`Unborn' See the World as It Truly Is

The Register Guard (Eugene, OR), January 3, 2004 | Go to article overview

`Unborn' See the World as It Truly Is


Byline: FROM HEART TO HEART By Rev. Oswin Hollenbeck For The Register-Guard

More than 2,500 years ago in northern India, Shakyamuni Buddha, the Awakened One, taught that "there is an unborn, undying, unchanging, uncreated."

This "unborn" or "unconditioned" are words some Buddhists use to point to the "something" that is greater than the universe and yet flows through every particle of it, including each of us. Within every being exists an intuitive knowledge of our unborn Buddha nature, and serene reflection meditation is one way to open our hearts to this True Life. All can become as Buddha and realize nirvana - the ultimate awakening to eternal peace and joy.

This meditation tradition, also known as Soto Zen, was called "peasant zen" in Japan, because it was simple enough for anyone to practice. It does not require intellectual knowledge, historical background, doctrinal beliefs or expertise in esoteric ritual. The essential aspects are to sit still with an open and trusting heart, see the world as it truly is, and make the necessary changes within ourselves to live at peace in accord with our true nature.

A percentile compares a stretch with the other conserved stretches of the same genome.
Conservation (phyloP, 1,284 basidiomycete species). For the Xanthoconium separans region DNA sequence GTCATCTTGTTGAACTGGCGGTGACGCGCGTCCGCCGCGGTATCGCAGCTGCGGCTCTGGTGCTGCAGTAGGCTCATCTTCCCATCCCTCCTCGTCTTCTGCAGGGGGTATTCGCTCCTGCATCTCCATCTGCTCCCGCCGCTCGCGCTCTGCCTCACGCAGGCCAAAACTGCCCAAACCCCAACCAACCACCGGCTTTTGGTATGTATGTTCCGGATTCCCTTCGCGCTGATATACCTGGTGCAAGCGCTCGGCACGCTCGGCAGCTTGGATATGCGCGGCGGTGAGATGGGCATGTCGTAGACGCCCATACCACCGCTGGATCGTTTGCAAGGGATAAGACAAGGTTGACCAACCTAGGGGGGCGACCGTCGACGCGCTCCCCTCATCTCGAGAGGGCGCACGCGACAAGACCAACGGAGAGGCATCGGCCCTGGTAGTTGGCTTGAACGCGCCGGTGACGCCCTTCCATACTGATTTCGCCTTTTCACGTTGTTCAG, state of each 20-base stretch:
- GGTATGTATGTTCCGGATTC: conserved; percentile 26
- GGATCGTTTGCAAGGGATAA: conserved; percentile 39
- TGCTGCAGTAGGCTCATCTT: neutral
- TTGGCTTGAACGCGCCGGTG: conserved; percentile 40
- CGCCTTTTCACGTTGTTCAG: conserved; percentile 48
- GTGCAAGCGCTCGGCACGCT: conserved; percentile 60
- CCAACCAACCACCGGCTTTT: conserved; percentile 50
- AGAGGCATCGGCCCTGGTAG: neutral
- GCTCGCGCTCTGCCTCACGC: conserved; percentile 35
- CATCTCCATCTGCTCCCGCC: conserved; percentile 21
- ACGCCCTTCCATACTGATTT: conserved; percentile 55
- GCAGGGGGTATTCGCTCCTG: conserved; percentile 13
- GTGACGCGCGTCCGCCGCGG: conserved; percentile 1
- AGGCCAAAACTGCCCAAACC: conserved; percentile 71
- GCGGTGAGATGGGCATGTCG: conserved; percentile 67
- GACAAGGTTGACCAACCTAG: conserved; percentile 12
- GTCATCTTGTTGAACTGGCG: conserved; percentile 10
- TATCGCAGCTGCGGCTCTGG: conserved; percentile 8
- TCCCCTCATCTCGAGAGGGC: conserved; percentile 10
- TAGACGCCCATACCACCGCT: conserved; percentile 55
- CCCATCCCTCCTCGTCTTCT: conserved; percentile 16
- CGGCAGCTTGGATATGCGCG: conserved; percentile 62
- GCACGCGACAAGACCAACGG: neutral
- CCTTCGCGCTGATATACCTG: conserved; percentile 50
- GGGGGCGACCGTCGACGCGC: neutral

In this stillness we allow our sense of a separate self with its thoughts, judgments, feelings and memories to arise and pass away. All of these are transformed through meditation practice, and we come to know and live from something deeper, more reliable, bright and universal. Buddhists calls this the Buddha refuge.

In daily life, a Buddhist endeavors to harmonize his or her activities with the Buddhist precepts. Peace of heart does not blossom unless we develop a compassionate and responsible orientation to all life. …

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